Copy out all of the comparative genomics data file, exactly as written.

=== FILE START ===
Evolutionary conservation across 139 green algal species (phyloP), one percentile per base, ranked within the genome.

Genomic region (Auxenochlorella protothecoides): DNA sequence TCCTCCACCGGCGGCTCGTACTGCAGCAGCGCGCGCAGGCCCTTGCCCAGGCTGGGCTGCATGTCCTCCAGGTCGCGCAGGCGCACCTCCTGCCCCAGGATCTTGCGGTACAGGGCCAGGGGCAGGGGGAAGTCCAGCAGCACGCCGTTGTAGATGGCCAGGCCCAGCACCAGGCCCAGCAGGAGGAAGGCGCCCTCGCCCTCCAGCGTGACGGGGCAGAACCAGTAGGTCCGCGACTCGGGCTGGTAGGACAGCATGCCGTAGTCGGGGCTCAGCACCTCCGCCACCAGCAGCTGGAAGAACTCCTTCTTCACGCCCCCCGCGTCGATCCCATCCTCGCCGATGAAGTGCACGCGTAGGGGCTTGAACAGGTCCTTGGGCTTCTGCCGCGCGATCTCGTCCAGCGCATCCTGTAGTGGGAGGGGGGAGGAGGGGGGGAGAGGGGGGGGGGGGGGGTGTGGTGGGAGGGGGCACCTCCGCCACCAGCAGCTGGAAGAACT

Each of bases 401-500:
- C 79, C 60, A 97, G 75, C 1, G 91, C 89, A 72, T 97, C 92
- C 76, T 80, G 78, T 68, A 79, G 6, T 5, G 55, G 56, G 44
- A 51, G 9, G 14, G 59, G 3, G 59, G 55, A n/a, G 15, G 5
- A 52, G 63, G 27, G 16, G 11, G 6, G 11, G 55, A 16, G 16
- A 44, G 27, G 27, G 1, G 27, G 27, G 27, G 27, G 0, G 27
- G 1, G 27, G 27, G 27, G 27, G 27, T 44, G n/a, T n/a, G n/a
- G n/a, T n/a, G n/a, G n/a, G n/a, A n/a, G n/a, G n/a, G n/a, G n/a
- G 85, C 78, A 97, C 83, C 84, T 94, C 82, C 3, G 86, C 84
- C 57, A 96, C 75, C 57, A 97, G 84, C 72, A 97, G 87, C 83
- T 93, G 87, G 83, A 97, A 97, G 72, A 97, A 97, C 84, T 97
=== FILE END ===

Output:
Evolutionary conservation across 139 green algal species (phyloP), one percentile per base, ranked within the genome.

Genomic region (Auxenochlorella protothecoides): DNA sequence TCCTCCACCGGCGGCTCGTACTGCAGCAGCGCGCGCAGGCCCTTGCCCAGGCTGGGCTGCATGTCCTCCAGGTCGCGCAGGCGCACCTCCTGCCCCAGGATCTTGCGGTACAGGGCCAGGGGCAGGGGGAAGTCCAGCAGCACGCCGTTGTAGATGGCCAGGCCCAGCACCAGGCCCAGCAGGAGGAAGGCGCCCTCGCCCTCCAGCGTGACGGGGCAGAACCAGTAGGTCCGCGACTCGGGCTGGTAGGACAGCATGCCGTAGTCGGGGCTCAGCACCTCCGCCACCAGCAGCTGGAAGAACTCCTTCTTCACGCCCCCCGCGTCGATCCCATCCTCGCCGATGAAGTGCACGCGTAGGGGCTTGAACAGGTCCTTGGGCTTCTGCCGCGCGATCTCGTCCAGCGCATCCTGTAGTGGGAGGGGGGAGGAGGGGGGGAGAGGGGGGGGGGGGGGGTGTGGTGGGAGGGGGCACCTCCGCCACCAGCAGCTGGAAGAACT

Each of bases 401-500:
- C 79, C 60, A 97, G 75, C 1, G 91, C 89, A 72, T 97, C 92
- C 76, T 80, G 78, T 68, A 79, G 6, T 5, G 55, G 56, G 44
- A 51, G 9, G 14, G 59, G 3, G 59, G 55, A n/a, G 15, G 5
- A 52, G 63, G 27, G 16, G 11, G 6, G 11, G 55, A 16, G 16
- A 44, G 27, G 27, G 1, G 27, G 27, G 27, G 27, G 0, G 27
- G 1, G 27, G 27, G 27, G 27, G 27, T 44, G n/a, T n/a, G n/a
- G n/a, T n/a, G n/a, G n/a, G n/a, A n/a, G n/a, G n/a, G n/a, G n/a
- G 85, C 78, A 97, C 83, C 84, T 94, C 82, C 3, G 86, C 84
- C 57, A 96, C 75, C 57, A 97, G 84, C 72, A 97, G 87, C 83
- T 93, G 87, G 83, A 97, A 97, G 72, A 97, A 97, C 84, T 97